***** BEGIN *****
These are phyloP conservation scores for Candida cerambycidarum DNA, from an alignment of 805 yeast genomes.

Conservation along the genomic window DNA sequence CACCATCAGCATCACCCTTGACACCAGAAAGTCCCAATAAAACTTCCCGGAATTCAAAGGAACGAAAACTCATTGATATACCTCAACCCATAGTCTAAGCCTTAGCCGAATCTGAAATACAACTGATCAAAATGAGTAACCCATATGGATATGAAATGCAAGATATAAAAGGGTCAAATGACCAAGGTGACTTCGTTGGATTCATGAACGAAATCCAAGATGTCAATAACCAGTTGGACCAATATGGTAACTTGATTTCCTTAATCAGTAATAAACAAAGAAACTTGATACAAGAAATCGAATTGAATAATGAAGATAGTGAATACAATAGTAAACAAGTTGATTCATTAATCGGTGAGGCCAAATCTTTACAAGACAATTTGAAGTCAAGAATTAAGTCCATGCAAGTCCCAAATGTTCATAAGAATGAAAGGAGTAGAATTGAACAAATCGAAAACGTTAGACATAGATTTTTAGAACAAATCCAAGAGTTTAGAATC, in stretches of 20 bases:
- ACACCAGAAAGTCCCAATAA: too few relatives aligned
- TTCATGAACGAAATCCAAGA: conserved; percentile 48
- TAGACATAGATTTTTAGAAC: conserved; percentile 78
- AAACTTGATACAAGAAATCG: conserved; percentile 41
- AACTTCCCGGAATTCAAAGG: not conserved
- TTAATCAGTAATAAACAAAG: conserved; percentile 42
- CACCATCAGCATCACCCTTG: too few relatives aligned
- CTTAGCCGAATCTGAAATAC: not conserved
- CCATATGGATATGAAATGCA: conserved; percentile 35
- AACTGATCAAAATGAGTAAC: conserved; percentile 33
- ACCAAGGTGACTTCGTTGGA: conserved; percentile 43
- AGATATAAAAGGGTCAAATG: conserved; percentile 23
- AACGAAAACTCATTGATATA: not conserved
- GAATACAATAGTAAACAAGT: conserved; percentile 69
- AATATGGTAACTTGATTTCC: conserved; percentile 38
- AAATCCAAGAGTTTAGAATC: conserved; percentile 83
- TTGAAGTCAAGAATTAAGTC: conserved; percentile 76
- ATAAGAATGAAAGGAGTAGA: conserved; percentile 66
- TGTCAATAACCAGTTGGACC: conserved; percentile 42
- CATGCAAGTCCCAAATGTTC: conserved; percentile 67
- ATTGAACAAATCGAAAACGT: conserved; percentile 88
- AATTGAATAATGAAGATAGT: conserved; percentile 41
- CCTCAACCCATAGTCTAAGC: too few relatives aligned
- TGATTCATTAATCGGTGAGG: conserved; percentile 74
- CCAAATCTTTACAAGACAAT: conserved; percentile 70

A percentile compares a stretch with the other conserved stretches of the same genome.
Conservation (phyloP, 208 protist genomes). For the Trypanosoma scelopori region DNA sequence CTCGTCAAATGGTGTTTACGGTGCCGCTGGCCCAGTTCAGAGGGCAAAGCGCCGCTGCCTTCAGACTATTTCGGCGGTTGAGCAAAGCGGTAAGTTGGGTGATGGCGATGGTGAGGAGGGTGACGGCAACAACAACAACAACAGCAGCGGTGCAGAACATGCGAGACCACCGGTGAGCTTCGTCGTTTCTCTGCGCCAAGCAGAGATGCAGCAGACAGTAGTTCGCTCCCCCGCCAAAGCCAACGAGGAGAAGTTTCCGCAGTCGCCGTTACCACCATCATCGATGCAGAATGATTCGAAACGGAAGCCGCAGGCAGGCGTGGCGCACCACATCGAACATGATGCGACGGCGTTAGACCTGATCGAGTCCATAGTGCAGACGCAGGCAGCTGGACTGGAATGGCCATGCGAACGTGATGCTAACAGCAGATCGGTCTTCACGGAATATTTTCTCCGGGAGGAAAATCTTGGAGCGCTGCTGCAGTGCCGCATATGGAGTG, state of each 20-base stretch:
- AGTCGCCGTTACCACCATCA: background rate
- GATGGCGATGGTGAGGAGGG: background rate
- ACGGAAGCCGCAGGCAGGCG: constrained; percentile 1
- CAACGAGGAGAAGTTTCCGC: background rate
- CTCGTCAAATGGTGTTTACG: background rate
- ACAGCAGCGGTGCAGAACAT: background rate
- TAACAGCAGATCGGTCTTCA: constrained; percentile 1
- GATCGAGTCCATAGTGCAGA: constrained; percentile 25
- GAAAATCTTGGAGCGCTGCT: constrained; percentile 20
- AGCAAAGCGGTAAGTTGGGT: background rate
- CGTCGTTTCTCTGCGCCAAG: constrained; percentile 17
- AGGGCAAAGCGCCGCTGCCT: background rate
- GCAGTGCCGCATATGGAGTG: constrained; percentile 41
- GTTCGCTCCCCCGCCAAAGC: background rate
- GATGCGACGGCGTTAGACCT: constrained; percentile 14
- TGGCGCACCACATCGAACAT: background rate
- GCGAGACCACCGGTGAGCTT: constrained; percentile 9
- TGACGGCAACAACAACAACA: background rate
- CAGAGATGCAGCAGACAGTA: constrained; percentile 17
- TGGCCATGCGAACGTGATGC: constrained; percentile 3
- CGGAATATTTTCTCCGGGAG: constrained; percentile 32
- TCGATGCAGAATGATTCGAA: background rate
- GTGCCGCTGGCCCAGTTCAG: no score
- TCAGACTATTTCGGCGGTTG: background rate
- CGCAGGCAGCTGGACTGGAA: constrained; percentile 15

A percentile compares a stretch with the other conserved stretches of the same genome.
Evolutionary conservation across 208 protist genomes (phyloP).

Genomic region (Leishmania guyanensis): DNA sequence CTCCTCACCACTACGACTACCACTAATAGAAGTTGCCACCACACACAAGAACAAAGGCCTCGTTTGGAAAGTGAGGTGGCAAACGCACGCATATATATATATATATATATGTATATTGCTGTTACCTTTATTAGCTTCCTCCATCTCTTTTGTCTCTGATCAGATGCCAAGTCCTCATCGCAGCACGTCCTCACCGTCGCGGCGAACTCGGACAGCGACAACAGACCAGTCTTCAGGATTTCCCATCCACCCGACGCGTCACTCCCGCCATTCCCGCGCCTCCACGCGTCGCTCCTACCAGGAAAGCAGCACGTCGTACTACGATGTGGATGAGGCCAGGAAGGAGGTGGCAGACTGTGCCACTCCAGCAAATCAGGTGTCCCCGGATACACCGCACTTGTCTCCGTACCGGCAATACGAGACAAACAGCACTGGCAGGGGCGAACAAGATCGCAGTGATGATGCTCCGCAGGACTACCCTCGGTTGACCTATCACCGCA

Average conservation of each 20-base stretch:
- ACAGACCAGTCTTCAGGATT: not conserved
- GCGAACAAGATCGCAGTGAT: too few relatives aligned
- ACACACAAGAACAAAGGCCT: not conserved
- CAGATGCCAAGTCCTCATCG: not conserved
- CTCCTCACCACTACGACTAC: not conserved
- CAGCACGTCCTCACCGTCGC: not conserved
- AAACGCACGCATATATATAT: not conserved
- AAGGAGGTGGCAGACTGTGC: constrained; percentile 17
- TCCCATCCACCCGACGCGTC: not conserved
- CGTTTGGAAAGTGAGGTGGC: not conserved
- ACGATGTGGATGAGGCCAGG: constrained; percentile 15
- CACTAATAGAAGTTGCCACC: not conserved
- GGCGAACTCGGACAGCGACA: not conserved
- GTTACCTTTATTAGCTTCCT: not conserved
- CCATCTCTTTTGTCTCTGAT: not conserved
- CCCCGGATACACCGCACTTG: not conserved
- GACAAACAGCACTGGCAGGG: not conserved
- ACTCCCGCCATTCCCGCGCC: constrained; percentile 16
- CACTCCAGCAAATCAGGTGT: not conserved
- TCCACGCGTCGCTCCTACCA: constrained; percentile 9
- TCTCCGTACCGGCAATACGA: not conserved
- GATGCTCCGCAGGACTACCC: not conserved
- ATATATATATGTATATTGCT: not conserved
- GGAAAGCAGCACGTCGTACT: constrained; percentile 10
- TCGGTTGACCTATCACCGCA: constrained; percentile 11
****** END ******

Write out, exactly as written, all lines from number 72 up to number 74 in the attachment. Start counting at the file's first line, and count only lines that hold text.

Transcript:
- GTTACCTTTATTAGCTTCCT: not conserved
- CCATCTCTTTTGTCTCTGAT: not conserved
- CCCCGGATACACCGCACTTG: not conserved